Understanding kW

A lot of people, energy professionals included, don't fully understand the difference between kW and kWh. If you are one of them, fear not, this article should set you straight!

Energy calculations, and energy saving, become much easier when you understand the difference between a kW and a kWh.

First of all kW stands for kilowatt and kWh stands for kilowatt hour. A kilowatt (kW) is a measure of power while a kilowatt hour (kWh) is a unit of energy where:

Energy is a measure of how much electricity is used by something (a building, an appliance) over a specified period of time. The kWh is a unit of electrical energy. It is a similar concept to how many litres of petrol your car uses to travel 100kms; and

Power is the rate at which energy is used. So it is more like the speed your car travels at doing its 100kms – the faster you go or the bigger the engine the more litres will be needed to cover the 100 kms because, either way, more power is needed.

“Load”, “Demand”, Things that "use power"

Any items of electrical equipment like light bulbs, computers, and fans, take energy in the form of electricity and use it to do useful things for us. Really they're converting the energy into other forms (light, heat, motion etc.), but we say that they're "using" it. The rate at which these things use energy is their "load" or their "demand”. 

Light bulbs are a simple example: if you have a 100 W light bulb you know that it will use 100 W of power when it's running (100 W of power being the same as 0.1 kW of power). The watts aren't affected by how long the 100 W light bulb is running for... a second, an hour, a day - no difference - so long as it's switched on the bulb will be using 100 W of power. If it's not switched on it won't be using any power (i.e.0 W).

Some equipment is more complicated. Consider a laptop: at any one instant it might be using 50 W of power, or 30 W of power, or 43 W of power, or any similar such value. It depends on what it's doing - if it's sitting there doing nothing it'll probably use less power than if you're hammering away on an Excel spreadsheet, listening to some music, and burning a DVD, all at the same time.

The same applies to your thermostatically controlled fridge and oven – sometimes they are cooling or heating and sometimes they are idle.

Instantaneous power

The instantaneous power (or instantaneous demand, or instantaneous load) is the power that something is using at any one moment in time. Put your laptop on standby and its instantaneous power will drop immediately. Bring it back to life and its instantaneous power will rise immediately.

If, at any particular moment, everything in an office building is switched on, that office building might be using 42 kW of power. That's 42 kW of instantaneous power. If, at any particular moment, everything in the office building is switched off, that building should be using 0 kW of power. That's 0 kW of instantaneous power.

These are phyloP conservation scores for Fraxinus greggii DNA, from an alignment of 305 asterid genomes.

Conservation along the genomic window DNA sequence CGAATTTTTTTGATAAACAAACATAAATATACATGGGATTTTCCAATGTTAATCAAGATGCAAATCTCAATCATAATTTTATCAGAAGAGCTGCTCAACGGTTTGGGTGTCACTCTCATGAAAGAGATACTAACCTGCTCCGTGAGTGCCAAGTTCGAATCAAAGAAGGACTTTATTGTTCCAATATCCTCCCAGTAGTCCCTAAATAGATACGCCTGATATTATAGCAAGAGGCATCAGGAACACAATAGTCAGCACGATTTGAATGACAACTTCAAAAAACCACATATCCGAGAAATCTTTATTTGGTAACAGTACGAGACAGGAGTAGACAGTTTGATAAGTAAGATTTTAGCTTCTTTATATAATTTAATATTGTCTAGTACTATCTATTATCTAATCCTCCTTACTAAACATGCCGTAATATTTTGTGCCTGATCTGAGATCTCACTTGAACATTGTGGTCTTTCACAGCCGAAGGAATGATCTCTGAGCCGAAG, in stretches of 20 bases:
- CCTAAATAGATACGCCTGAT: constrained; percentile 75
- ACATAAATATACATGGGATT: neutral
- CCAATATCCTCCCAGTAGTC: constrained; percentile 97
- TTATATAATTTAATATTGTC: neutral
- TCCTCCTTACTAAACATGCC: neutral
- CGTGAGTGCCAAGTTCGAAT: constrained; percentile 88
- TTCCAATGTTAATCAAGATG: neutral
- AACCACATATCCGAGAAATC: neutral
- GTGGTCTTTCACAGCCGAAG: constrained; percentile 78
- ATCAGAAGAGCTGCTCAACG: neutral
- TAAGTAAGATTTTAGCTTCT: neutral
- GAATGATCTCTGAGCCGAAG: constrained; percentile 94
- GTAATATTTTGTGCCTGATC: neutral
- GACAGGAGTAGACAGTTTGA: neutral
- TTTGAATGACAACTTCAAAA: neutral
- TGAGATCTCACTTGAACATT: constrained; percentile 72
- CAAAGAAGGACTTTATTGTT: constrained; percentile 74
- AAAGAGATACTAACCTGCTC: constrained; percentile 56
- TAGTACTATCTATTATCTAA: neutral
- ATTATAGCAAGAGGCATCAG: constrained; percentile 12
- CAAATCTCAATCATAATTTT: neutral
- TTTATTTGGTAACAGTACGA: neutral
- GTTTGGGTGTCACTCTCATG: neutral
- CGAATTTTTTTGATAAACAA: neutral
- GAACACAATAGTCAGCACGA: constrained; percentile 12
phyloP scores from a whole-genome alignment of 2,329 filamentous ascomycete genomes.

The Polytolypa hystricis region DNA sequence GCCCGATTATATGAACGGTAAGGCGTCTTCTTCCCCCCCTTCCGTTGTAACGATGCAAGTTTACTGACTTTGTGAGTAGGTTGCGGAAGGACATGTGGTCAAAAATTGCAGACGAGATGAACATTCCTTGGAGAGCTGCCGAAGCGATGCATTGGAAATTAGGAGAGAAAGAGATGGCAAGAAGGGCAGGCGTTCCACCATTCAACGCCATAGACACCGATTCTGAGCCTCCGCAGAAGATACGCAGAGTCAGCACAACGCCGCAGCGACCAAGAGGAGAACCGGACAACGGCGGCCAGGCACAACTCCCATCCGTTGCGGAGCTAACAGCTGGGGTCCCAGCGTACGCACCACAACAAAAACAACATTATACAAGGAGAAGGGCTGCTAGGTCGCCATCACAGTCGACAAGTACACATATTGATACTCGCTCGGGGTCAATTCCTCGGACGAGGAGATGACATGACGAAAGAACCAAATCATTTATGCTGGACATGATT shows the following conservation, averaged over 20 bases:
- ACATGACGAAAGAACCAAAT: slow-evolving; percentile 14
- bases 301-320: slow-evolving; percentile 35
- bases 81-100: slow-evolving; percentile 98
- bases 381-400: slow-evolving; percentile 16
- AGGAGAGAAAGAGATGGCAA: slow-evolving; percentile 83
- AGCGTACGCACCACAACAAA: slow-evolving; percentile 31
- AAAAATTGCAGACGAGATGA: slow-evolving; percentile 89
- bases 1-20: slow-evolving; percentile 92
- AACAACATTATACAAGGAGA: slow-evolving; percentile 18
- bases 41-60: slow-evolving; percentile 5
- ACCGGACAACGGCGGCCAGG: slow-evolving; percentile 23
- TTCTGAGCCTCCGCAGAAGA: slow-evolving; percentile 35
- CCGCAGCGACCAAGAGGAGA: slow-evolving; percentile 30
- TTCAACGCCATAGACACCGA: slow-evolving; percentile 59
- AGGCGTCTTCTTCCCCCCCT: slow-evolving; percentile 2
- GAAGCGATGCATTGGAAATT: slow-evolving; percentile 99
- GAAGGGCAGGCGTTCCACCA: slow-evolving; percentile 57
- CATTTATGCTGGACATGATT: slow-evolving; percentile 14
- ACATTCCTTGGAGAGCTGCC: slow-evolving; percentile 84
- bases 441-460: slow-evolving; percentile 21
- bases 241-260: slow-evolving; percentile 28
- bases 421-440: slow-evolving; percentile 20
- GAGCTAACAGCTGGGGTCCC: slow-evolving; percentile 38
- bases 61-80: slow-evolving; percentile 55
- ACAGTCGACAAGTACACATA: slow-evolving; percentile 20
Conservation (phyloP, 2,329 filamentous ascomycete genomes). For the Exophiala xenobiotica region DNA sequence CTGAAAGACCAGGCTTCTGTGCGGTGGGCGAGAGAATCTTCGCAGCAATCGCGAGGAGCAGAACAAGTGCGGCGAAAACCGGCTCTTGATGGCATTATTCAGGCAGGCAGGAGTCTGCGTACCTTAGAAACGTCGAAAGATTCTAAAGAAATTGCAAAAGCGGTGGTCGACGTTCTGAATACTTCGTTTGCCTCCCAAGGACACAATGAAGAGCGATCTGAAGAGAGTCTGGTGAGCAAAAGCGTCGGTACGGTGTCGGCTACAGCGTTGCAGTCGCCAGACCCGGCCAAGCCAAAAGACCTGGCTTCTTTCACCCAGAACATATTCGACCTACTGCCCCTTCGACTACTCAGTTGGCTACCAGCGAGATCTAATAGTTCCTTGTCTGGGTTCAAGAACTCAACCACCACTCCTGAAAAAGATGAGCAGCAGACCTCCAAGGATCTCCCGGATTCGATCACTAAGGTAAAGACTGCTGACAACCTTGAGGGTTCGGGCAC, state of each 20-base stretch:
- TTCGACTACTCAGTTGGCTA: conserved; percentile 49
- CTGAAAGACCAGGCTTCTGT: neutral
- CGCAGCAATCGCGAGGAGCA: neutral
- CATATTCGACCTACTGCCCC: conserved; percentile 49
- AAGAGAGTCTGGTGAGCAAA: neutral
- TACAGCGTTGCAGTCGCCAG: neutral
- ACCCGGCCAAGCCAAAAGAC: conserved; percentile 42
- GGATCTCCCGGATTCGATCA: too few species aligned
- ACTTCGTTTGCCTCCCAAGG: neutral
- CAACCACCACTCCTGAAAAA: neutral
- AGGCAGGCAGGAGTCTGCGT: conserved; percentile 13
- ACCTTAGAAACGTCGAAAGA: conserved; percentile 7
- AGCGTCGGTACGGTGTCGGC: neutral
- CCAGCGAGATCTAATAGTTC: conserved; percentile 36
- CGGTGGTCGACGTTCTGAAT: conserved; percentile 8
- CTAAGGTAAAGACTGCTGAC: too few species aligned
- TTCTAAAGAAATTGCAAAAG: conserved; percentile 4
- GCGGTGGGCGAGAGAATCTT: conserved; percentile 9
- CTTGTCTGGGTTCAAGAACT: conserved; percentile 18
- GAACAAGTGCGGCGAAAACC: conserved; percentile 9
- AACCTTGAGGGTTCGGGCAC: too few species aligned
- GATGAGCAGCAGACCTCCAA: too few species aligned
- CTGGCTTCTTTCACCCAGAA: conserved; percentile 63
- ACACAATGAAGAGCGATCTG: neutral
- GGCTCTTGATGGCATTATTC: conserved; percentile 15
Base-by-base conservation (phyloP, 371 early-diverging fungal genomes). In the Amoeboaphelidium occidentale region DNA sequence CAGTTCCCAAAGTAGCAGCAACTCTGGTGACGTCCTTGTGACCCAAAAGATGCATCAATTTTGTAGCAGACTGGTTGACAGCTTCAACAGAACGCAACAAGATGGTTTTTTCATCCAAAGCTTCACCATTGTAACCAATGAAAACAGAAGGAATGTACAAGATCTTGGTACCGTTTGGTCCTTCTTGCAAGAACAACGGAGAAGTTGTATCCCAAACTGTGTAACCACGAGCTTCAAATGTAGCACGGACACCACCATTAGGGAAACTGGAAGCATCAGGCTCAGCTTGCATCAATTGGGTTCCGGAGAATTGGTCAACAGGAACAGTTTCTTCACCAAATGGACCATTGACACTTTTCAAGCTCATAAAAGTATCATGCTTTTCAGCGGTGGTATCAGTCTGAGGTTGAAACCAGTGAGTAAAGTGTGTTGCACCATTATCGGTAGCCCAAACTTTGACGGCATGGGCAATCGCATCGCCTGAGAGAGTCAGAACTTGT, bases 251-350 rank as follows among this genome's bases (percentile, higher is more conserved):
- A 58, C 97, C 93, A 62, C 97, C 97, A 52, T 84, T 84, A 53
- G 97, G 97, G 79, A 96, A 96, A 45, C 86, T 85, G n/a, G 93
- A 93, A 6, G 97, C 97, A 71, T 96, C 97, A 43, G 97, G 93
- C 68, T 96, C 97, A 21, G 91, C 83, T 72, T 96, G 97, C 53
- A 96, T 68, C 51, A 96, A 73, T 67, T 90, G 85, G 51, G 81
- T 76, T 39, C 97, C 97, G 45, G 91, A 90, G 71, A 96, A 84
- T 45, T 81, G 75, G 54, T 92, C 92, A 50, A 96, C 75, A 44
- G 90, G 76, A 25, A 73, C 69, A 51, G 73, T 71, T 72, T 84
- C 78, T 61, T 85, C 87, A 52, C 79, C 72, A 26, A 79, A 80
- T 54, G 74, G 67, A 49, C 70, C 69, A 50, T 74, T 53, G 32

The same applies to your home. The instantaneous power of most properties varies all the time. People are constantly switching things on and off, and many items of equipment within the building have instantaneous power consumption that is constantly changing too.

Average Power

The best way to compare the power use is to find the average power used and compare them on that basis.

Average power enables you think of complicated things like buildings as if they were simple things, like light bulbs...

Average figures smooth out the constant fluctuations of instantaneous power, and make it possible to compare the efficiency of different periods, like for like. For example:

  • A house used 4.1 kW (on average) across the whole of last week.
  • The house used 1.9 kW (on average) across all the Saturdays and Sundays since March 2012. (We don't need to care how many Saturdays and Sundays there were since March 2012.)
  • The house used 3.8 kW (on average) between 07:00 and 08:00 on 7th May 2012. That's double the average kW of a typical weekend.

You can easily use these average-kW figures to compare the energy consumption of different periods and even different buildings (we use the term "energy consumption" loosely because really we're talking about average power, not energy). It's a bit like comparing the fuel consumption of cars:

  • On long journeys my car does an average of 7 litres per 100kms. My brother's car does an average of 9 litres per 100kms.
  • Around town my car does an average of 10 litres per 100kms. My brother's car does an average of 13.

Average power (load or demand), typically measured in kW, is a great way to look at the energy usage of a property. In many ways average-kW figures are easier to work with than kWh figures.

The beauty of average-kW figures is that you can compare them fairly in an instant. The length of the time period doesn't really matter. So you can look at the average-kW figures from 15-minute interval dataand compare them directly with the average-kW figures from 60-minute. Or you can instantly compare the average kW from last month with the average kW from yesterday and the average kW from the whole of last year. 

A highly qualified customer of The Lines Company, David Reid, prepared an interesting commentary about the use of kW load for us which can be viewed by clicking here.

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Useful Tip

Tips for holiday home owners with demand meters

Holiday home owners can experience considerable increases in their line charges because of their distinctive kW load pattern. While you are staying at the residence it is advisable to maintain a base warmth in the home during the day to avoid the load required to heat the home from a much lower temperature in the evening. Have hot water and non-essential appliances on ripple control.